The Gigabit Networking laboratory at IIT Bombay has been instrumental in two key technology developments in the telecom arena: the CESR and the TCC.
The CESRs: A telecommunication technology called Carrier Ethernet Switch Routers or CESRs was developed by the Gigabit Networking Laboratory at IIT Bombay. The goal of CESRs was to facilitate telecom service providers to move large chunks of data through its network by acting upon data headers at various levels of service offerings. The first indigenously conceptualized, designed, fabricated and patented CESRs were rolled out in Spring of 2011, and the launch customer for the CESRs was MTNL. MTNL built two data-centers, in Mumbai commissioned in May 2011 that used the CESRs. The data-centers housing financial brokers, websites, surveillance traffic were commissioned in May 2011. IIT Bombay and ECIL (a Department of Atomic Energy PSU), signed an MOU for technology transfer of a telecommunication equipment that as developed by IIT Bombay. ECIL would manufacture CESRs. Three products were built in the CESR family – a small box for your home/office environment that has 8 Ethernet copper ports a 2 or 4 Gigabit Ethernet Fiber ports with scalability built in, a metropolitan network aggregator with 10x1 Gigabit Ethernet ports and 2x10-Gigabit Ethernet ports and a core router. The aggregators’ cornerstone was the 1-microsecond port-to-port interconnection latency and for its size of being a 60Gbps duplex cross-connect, consuming only 28Watts of power. The core router which in its basic configuration supported 4x10Gbps core ports and 8x1Gbps edge ports. The ports in this box supported a technology called OTN or optical transport network that facilitated wavelength division multiplexing of channels and reach up to 1000 km without signal regeneration. This box also had a low latency of 3-5 microseconds and an energy consumption of about 65 Watts. A software or network management system was designed in compliance with the concepts of software defined networks or SDNs, whereby a user could remotely configure network parameters to his taste and set up authenticated services that were configured to meet his requirement. Services could be set up based on IPv4, IPv6, port, TAG, VLAN, MAC from 1Mbps to 100Gbps. The commercial offerings were manufactured by ECIL and had close to 100,000 lines of RTL code 64000 lines of Java code completely designed and developed by IIT Bombay. PCBs between 14 and 22 layers were designed and included high-speed traces for up to 11.1 Gbps line-rates. In addition to the code, the boxes had between 800 and 1500 components. Inventory management and ensuring that when the technology became a product, we had to create a sustainable supply chain were some non-technical challenges. Independent testing and quality assurance were conducted by a team from BARC. A key highlight of the CESR technology was its clocking of a mere 1 microsecond port-to-port latency across 3 layers of the networking stack. The two data-centers in Worli and Belapur work on 56 of our CESRs since May 2011.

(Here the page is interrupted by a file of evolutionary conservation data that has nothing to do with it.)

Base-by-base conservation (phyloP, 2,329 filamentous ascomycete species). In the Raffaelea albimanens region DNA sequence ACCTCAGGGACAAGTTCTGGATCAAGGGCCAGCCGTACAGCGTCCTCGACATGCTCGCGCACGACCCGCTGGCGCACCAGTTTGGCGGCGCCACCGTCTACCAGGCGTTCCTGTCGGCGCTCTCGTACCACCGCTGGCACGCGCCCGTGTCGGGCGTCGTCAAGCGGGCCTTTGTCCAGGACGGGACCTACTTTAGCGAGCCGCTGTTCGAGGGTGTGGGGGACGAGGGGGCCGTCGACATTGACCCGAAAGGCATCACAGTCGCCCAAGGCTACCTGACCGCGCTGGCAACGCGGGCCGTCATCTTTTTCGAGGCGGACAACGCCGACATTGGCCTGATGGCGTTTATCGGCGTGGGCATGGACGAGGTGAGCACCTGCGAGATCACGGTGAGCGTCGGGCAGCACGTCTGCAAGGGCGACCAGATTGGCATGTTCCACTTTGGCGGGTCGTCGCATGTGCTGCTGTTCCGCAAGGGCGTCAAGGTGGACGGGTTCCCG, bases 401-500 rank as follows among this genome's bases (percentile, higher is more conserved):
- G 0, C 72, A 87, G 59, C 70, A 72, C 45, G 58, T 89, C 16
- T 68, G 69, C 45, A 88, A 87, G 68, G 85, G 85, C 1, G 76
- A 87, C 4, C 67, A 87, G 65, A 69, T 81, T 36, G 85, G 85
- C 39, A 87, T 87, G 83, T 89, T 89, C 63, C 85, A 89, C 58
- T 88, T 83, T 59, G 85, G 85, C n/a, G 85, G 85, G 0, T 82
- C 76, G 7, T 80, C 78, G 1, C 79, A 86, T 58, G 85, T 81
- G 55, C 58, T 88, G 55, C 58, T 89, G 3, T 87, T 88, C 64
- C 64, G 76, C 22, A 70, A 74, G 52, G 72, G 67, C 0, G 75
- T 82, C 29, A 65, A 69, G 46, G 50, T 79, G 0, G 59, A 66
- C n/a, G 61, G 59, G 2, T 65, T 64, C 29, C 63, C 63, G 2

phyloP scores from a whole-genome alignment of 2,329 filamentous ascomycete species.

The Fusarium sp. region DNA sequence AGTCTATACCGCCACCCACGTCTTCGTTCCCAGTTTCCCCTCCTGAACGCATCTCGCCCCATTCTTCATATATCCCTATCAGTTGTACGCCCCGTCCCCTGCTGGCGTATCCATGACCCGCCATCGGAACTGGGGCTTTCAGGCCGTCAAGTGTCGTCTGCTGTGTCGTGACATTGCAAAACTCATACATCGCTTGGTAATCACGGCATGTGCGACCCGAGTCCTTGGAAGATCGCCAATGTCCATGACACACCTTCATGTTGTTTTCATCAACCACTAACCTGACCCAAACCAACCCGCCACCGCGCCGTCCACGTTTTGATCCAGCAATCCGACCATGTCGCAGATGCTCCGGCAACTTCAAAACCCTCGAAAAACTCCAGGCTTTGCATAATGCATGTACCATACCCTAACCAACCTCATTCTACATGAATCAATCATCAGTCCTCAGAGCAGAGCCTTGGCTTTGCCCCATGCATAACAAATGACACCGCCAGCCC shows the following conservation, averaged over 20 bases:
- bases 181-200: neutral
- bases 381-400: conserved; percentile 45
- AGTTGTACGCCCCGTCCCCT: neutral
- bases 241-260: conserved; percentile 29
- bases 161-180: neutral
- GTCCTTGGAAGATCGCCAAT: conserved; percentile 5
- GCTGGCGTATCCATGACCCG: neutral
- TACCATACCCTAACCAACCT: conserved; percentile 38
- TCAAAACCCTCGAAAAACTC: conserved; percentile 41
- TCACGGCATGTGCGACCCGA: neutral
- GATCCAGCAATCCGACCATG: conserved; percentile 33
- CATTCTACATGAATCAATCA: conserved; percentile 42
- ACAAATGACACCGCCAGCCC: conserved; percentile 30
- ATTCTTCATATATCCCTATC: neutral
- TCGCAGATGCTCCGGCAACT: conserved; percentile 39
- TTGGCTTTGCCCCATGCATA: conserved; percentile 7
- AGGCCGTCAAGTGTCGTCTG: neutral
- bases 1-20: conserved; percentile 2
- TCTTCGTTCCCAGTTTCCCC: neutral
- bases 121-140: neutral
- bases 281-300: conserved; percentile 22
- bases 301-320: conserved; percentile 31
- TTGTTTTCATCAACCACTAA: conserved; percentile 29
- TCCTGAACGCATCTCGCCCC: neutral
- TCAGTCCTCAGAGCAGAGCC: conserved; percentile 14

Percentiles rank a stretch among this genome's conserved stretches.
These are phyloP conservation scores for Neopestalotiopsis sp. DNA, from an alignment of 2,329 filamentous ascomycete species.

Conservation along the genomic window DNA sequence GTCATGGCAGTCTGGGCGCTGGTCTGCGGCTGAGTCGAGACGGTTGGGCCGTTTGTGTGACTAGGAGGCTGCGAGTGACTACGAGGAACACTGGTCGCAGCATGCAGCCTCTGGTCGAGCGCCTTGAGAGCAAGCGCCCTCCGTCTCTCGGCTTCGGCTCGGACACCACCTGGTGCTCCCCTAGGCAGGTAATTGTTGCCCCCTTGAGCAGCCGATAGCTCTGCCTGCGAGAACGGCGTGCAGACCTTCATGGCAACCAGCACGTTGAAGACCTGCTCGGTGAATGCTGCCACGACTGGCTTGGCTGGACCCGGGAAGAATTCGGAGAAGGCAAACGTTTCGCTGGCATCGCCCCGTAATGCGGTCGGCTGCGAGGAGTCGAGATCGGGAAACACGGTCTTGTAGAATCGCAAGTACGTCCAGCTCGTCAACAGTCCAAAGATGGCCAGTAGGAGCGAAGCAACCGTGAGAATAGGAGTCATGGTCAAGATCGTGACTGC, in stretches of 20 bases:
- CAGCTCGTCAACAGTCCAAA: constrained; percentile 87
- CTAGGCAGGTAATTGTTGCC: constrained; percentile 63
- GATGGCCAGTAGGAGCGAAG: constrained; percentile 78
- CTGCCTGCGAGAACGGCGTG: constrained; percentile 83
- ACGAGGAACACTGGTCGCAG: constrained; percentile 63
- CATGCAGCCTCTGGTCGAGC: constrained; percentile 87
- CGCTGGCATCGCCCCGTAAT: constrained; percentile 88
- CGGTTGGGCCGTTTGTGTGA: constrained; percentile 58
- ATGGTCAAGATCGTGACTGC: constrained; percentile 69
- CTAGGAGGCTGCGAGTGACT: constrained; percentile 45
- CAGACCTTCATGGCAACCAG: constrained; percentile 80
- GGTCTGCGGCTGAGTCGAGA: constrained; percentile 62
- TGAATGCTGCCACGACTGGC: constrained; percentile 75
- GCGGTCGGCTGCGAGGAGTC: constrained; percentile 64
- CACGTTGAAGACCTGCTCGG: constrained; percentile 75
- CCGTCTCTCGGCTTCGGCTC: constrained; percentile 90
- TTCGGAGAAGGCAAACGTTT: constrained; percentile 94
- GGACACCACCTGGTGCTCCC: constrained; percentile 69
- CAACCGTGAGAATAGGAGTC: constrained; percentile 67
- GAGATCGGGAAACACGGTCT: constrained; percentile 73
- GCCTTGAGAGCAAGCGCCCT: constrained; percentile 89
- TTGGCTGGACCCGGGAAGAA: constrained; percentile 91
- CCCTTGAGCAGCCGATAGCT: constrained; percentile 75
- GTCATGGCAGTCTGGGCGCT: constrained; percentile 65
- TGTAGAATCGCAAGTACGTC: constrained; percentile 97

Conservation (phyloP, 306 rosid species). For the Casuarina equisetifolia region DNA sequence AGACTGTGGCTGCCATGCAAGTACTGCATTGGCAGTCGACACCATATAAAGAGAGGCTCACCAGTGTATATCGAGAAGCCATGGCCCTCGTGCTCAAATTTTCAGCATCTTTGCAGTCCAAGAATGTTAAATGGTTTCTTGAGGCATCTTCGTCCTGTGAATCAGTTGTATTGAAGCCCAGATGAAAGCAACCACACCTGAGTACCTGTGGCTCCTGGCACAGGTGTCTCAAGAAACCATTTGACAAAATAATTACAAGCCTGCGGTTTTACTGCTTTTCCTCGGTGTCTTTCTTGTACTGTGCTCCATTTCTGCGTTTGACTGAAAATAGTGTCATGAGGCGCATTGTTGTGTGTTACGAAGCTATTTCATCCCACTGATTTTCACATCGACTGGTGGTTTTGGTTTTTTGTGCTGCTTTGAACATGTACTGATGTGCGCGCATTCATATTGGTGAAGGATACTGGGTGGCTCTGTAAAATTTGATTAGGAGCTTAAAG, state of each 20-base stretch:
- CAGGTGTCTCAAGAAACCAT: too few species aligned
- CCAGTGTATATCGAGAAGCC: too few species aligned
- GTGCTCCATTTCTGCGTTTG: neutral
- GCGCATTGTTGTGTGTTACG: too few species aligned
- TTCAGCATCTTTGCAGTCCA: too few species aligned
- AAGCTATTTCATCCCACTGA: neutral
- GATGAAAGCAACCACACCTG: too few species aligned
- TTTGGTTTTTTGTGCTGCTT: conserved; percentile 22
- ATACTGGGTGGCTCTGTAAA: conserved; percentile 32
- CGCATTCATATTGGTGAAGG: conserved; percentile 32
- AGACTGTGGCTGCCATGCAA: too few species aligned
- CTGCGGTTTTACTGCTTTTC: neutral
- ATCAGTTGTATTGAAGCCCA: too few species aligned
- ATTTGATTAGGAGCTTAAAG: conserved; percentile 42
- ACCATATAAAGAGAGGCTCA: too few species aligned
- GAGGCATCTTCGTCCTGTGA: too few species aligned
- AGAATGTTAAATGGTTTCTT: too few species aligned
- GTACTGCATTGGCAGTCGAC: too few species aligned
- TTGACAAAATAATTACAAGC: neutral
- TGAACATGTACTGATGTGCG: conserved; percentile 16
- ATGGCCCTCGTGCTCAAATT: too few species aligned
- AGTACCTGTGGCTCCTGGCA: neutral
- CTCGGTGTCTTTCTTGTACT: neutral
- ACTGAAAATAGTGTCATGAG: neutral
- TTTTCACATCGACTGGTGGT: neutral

The TCC: A 1 Tbps capable SDN cross connect (called TCC) developed under an MOU between DRDO and the Gigabit Networking lab at IIT Bombay, is the first of its kind telecom class box to be indigenously developed in the country. The SDN box is a chassis-based telecom solution that has a 1Tbps capable backplane and multiple input output cards. In a typical scenario, the TCC can be deployed as a metropolitan or a core networking solution whereby it can process several million packets per second performing switching, routing and transport capabilities at carrier-class benchmarks.